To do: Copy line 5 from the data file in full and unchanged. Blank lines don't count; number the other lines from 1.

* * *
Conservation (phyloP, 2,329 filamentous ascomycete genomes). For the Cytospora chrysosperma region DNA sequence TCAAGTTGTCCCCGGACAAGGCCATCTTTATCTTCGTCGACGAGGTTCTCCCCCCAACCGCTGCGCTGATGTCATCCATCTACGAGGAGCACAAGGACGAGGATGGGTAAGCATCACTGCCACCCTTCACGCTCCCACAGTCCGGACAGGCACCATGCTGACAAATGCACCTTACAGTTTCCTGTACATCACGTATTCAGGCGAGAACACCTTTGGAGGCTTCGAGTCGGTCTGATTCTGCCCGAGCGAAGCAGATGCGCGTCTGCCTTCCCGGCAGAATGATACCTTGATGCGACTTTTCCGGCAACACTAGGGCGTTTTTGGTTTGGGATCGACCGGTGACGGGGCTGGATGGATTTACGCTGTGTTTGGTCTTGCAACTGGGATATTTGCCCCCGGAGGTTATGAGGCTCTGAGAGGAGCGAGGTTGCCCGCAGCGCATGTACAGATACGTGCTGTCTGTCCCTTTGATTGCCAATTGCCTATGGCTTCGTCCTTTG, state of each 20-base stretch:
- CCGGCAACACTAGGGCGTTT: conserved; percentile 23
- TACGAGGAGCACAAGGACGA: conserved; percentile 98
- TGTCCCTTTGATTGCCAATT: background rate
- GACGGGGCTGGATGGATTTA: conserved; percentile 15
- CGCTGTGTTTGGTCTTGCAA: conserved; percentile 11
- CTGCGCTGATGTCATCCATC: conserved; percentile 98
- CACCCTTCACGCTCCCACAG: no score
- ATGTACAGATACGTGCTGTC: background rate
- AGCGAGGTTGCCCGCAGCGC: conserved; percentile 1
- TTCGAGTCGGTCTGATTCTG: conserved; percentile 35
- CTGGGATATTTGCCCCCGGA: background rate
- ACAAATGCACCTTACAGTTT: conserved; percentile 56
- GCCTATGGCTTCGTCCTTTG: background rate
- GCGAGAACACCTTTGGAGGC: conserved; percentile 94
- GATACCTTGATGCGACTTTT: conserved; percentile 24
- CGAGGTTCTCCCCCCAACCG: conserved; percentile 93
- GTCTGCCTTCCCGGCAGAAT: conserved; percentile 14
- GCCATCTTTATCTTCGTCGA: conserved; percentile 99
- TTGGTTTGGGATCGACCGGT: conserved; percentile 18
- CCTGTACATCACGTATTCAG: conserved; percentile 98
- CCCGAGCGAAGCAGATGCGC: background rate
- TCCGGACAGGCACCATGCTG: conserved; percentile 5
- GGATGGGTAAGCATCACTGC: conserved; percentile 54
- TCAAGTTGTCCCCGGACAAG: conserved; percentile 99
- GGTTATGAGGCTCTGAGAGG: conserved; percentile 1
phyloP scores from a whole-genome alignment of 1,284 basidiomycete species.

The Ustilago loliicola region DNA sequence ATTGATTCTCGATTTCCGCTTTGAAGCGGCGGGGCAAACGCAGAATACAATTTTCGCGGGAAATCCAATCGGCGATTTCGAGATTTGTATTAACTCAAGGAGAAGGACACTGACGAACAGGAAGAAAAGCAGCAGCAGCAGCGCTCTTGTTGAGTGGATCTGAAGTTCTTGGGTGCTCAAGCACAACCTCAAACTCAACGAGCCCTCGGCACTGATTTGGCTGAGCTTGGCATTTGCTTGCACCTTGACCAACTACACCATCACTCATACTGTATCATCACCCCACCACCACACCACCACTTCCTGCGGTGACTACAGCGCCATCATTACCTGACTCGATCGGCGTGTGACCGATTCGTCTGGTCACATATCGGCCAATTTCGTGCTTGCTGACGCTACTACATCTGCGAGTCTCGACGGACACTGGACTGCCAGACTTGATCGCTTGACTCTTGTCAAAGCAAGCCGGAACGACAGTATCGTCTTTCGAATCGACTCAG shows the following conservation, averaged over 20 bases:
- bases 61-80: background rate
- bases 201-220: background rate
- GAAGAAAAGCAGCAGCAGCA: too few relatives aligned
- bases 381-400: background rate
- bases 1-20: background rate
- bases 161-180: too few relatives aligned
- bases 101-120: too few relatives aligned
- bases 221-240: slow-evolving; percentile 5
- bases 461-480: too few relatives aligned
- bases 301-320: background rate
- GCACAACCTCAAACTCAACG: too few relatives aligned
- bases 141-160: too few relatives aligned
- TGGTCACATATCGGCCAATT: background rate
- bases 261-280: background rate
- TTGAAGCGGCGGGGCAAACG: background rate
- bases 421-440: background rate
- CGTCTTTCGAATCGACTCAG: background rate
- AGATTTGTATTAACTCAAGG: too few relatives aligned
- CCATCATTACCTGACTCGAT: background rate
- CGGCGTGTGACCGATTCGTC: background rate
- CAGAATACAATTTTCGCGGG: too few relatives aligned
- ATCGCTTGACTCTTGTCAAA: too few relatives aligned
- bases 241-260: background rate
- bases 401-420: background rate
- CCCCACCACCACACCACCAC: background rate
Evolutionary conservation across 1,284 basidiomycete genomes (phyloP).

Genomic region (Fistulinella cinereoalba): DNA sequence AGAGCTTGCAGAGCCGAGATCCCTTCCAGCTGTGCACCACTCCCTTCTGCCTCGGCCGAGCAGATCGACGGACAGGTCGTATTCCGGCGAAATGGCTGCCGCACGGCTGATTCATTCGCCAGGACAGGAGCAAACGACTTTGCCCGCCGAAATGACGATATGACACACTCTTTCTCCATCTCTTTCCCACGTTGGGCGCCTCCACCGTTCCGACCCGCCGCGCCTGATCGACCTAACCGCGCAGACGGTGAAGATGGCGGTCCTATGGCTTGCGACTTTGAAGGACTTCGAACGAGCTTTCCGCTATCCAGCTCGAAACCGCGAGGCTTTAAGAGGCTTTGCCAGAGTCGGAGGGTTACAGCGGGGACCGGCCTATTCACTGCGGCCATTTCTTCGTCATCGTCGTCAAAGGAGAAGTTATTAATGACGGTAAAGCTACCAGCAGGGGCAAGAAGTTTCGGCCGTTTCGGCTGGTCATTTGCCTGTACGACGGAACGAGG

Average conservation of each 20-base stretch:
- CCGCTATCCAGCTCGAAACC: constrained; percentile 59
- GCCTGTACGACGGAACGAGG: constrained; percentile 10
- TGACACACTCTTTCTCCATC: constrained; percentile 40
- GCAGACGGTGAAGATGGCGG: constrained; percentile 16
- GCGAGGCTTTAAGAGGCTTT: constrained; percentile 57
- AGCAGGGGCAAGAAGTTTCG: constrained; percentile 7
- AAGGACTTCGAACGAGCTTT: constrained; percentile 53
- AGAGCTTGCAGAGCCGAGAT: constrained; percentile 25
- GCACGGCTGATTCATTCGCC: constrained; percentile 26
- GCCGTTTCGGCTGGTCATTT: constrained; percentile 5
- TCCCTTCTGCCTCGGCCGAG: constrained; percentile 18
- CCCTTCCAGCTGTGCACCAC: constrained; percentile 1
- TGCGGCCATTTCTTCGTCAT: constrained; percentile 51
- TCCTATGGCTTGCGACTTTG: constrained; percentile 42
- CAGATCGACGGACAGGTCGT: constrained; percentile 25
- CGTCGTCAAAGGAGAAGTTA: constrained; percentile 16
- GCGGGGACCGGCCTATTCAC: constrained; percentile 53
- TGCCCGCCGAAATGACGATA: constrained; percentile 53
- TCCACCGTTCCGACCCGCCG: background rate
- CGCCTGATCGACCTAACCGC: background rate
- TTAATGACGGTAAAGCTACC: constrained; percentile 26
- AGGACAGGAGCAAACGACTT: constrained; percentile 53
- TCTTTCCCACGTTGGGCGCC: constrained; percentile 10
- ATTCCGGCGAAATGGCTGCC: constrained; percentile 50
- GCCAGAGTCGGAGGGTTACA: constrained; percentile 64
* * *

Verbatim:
- GACGGGGCTGGATGGATTTA: conserved; percentile 15